Detecting envelope stress by monitoring β-barrel assembly

Seung-Hyun Cho, Joanna Szewczyk, Christina Pesavento, Matylda Zietek, Manuel Banzhaf, Paula Roszczenko, Abir Asmar, Géraldine Laloux, Ann-Kristin Hov, Pauline Leverrier, Charles Van der Henst, Didier Vertommen, Athanasios Typas, Jean-François Collet

Research output: Contribution to journalArticlepeer-review

105 Citations (Scopus)


The cell envelope protects bacteria from their surroundings. Defects in its integrity or assembly are sensed by signal transduction systems, allowing cells to rapidly adjust. The Rcs phosphorelay responds to outer membrane (OM)- and peptidoglycan-related stress in enterobacteria. We elucidated how the OM lipoprotein RcsF, the upstream Rcs component, senses envelope stress and activates the signaling cascade. RcsF interacts with BamA, the major component of the β-barrel assembly machinery. In growing cells, BamA continuously funnels RcsF through the β-barrel OmpA, displaying RcsF on the cell surface. This process spatially separates RcsF from the downstream Rcs component, which we show is the inner membrane protein IgaA. The Rcs system is activated when BamA fails to bind RcsF and funnel it to OmpA. Newly synthesized RcsF then remains periplasmic, interacting with IgaA to activate the cascade. Thus RcsF senses envelope damage by monitoring the activity of the Bam machinery.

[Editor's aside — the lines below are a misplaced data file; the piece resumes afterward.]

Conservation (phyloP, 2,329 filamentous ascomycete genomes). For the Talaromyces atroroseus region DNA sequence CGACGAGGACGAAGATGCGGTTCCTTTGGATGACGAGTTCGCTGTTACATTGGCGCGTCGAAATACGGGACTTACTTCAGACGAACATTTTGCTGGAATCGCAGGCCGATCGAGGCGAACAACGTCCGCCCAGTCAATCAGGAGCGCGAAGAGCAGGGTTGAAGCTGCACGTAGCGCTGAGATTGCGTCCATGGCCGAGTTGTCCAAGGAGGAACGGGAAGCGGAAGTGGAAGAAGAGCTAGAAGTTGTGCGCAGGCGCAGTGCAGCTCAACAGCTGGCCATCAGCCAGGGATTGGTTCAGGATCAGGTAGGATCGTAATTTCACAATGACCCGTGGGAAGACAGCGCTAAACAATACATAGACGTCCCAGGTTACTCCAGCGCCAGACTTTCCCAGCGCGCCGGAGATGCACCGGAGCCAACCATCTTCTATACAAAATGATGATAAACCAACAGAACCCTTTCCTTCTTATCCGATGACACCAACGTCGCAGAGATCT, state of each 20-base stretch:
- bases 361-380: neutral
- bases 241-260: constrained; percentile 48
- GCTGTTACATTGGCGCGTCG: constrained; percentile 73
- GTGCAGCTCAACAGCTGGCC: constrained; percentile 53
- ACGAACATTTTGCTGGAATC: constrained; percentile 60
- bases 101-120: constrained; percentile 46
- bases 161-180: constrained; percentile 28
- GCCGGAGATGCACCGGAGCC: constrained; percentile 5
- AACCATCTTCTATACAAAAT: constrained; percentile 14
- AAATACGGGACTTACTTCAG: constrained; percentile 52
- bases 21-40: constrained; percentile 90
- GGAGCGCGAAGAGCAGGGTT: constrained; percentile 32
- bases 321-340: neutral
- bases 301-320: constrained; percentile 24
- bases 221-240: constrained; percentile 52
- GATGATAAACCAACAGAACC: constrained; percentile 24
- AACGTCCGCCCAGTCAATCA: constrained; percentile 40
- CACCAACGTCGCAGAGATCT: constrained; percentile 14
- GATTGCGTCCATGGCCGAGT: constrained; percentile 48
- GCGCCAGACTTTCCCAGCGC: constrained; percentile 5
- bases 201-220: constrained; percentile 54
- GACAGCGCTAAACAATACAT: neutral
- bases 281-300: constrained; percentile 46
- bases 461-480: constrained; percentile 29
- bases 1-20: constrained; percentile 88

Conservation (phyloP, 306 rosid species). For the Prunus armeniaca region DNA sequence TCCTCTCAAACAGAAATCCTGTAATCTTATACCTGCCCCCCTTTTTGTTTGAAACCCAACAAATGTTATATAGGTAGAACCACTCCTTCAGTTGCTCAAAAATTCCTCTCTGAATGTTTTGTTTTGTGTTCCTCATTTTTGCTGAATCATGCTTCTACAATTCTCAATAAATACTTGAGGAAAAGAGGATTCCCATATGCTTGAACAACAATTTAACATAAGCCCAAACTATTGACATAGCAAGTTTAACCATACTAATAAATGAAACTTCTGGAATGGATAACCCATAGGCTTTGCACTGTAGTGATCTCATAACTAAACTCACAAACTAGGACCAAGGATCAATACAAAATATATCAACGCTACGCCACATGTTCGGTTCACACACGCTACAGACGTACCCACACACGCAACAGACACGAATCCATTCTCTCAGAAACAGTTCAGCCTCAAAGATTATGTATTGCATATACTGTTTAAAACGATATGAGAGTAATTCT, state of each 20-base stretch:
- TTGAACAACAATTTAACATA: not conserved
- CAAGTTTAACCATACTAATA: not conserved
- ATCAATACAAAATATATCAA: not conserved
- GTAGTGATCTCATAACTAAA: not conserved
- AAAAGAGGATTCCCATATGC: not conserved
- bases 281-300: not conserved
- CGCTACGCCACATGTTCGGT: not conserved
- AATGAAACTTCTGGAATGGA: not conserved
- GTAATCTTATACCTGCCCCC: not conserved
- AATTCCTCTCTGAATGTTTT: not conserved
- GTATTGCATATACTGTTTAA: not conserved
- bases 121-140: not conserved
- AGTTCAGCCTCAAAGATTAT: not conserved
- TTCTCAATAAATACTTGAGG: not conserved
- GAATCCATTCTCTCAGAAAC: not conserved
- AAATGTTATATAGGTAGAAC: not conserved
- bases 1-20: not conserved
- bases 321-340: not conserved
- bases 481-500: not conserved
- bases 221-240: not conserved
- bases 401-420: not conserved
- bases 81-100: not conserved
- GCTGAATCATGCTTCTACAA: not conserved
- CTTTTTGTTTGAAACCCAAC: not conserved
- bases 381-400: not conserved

Original languageEnglish
Pages (from-to)1652-64
Number of pages13
Issue number7
Publication statusPublished - 18 Dec 2014

Bibliographical note

Open Access under an Elsevier user licence


  • Amino Acid Sequence
  • Bacterial Outer Membrane Proteins
  • Cell Membrane
  • Cell Wall
  • Escherichia coli
  • Escherichia coli Proteins
  • Membrane Proteins
  • Molecular Sequence Data
  • Protein Structure, Tertiary
  • Sequence Alignment
  • Signal Transduction
  • Journal Article
  • Research Support, Non-U.S. Gov't


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